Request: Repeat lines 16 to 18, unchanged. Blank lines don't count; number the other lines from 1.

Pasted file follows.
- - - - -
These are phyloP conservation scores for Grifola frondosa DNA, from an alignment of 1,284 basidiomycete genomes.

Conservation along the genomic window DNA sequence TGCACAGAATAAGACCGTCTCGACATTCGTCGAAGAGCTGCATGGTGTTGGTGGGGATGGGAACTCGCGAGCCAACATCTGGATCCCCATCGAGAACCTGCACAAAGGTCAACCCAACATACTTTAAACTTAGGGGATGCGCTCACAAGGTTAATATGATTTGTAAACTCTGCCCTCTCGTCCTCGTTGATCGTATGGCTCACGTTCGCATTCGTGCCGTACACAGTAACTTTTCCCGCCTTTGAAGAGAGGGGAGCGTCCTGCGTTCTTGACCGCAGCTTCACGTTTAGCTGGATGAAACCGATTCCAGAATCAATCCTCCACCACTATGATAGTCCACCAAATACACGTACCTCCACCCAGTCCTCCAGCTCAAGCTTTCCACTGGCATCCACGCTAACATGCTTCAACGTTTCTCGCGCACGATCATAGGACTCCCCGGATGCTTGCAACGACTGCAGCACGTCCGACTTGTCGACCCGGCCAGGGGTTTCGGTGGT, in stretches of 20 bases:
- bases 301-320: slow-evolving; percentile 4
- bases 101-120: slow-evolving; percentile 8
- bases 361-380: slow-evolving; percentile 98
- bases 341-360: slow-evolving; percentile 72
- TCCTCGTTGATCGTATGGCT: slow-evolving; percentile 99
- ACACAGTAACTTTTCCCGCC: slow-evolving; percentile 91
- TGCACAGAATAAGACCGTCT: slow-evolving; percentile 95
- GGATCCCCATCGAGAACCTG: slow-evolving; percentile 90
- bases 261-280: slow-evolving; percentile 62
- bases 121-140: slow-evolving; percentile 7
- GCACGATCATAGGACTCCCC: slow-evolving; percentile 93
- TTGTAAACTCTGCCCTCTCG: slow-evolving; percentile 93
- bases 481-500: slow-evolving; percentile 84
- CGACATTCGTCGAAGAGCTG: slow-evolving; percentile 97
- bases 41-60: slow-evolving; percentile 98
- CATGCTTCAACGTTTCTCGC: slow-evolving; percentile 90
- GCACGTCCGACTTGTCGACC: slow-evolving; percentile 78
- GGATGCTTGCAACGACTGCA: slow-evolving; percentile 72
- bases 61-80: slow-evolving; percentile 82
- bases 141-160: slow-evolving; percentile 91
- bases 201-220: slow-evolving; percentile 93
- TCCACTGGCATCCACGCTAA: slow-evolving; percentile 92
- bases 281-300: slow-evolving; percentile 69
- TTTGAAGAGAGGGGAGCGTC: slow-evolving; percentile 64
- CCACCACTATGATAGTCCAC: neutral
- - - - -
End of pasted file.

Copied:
- CGACATTCGTCGAAGAGCTG: slow-evolving; percentile 97
- bases 41-60: slow-evolving; percentile 98
- CATGCTTCAACGTTTCTCGC: slow-evolving; percentile 90